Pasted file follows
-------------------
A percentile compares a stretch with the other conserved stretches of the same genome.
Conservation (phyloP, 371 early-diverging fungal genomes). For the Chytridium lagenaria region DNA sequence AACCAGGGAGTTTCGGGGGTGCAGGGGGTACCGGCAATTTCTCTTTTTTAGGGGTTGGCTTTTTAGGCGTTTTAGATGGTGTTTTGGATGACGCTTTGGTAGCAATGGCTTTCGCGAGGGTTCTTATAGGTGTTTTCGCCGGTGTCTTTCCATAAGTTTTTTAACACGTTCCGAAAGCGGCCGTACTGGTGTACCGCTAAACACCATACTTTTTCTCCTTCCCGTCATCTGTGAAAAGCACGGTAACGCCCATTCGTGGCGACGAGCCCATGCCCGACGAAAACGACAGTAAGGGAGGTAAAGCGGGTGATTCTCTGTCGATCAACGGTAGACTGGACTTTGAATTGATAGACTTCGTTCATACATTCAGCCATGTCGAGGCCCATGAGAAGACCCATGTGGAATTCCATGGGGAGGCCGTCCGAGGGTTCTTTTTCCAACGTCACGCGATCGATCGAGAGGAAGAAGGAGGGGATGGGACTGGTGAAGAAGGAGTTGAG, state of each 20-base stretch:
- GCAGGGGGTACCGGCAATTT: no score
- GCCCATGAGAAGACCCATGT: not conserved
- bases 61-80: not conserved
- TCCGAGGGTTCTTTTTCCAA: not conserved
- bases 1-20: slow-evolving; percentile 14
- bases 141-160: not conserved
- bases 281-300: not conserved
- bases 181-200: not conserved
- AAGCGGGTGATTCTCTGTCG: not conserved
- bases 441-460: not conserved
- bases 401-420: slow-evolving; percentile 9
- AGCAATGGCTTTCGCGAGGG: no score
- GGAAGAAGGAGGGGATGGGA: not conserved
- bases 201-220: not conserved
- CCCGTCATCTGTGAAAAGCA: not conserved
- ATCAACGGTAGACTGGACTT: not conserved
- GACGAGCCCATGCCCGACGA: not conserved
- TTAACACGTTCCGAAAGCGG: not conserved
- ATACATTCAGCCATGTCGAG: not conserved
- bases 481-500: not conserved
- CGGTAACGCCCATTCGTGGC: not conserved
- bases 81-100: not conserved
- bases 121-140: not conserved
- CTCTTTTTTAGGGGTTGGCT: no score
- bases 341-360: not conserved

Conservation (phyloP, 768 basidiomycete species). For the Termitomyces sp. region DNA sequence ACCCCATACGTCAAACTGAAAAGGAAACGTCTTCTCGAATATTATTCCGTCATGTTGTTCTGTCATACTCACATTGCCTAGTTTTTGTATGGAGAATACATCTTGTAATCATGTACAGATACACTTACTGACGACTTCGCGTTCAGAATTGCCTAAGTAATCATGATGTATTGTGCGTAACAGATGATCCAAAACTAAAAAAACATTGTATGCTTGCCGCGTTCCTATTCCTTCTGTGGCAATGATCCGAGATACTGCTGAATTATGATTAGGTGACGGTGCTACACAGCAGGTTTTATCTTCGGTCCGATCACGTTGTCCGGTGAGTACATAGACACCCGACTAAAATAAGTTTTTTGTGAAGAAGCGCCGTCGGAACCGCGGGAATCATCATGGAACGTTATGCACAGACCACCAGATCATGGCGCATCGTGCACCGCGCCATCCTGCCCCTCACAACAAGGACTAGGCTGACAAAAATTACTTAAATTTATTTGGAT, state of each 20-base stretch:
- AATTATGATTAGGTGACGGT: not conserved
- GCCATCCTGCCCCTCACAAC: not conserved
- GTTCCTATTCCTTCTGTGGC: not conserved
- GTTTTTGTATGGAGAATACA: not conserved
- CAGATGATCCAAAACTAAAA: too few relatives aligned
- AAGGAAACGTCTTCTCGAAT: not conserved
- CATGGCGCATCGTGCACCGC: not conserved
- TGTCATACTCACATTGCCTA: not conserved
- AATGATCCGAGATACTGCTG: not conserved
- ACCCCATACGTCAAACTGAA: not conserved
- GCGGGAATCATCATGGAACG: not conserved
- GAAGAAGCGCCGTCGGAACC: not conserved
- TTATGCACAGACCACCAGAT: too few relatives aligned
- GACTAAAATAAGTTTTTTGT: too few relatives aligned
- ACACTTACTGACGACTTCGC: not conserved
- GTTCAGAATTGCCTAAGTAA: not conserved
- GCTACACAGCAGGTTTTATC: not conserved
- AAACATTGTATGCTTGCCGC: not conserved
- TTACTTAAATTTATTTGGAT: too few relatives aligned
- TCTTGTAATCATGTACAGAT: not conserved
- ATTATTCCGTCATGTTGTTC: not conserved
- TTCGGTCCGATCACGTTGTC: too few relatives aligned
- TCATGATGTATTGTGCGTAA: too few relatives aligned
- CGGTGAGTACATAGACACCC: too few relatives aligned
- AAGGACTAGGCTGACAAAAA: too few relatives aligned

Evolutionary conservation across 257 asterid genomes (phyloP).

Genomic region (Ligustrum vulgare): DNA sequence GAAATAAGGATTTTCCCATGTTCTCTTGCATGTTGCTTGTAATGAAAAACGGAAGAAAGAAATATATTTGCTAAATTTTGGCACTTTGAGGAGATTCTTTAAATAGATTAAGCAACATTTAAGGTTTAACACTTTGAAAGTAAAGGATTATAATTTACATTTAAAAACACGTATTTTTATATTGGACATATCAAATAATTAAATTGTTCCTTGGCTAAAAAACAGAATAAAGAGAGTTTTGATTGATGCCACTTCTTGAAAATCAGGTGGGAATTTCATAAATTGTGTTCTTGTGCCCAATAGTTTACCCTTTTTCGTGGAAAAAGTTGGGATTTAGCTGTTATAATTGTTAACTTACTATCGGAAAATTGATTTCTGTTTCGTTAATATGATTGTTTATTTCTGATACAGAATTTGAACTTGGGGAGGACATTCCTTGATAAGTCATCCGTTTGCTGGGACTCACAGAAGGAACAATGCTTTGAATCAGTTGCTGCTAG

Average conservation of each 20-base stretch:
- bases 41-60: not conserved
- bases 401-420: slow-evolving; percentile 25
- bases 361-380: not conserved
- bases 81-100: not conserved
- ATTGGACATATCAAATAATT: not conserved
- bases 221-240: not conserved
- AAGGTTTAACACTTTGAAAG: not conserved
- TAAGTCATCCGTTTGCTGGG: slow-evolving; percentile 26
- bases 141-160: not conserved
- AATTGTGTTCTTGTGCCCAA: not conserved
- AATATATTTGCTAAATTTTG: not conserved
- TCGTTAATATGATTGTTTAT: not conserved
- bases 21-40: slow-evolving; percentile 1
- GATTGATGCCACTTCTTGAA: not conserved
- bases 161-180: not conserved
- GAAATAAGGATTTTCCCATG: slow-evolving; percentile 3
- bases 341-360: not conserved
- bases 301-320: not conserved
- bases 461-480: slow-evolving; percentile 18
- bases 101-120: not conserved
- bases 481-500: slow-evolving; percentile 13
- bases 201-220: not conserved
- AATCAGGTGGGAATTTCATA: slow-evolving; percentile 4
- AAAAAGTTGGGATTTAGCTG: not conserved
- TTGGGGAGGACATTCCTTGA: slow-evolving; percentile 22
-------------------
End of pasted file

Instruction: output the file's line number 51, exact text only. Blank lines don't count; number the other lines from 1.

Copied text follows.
- TCATGATGTATTGTGCGTAA: too few relatives aligned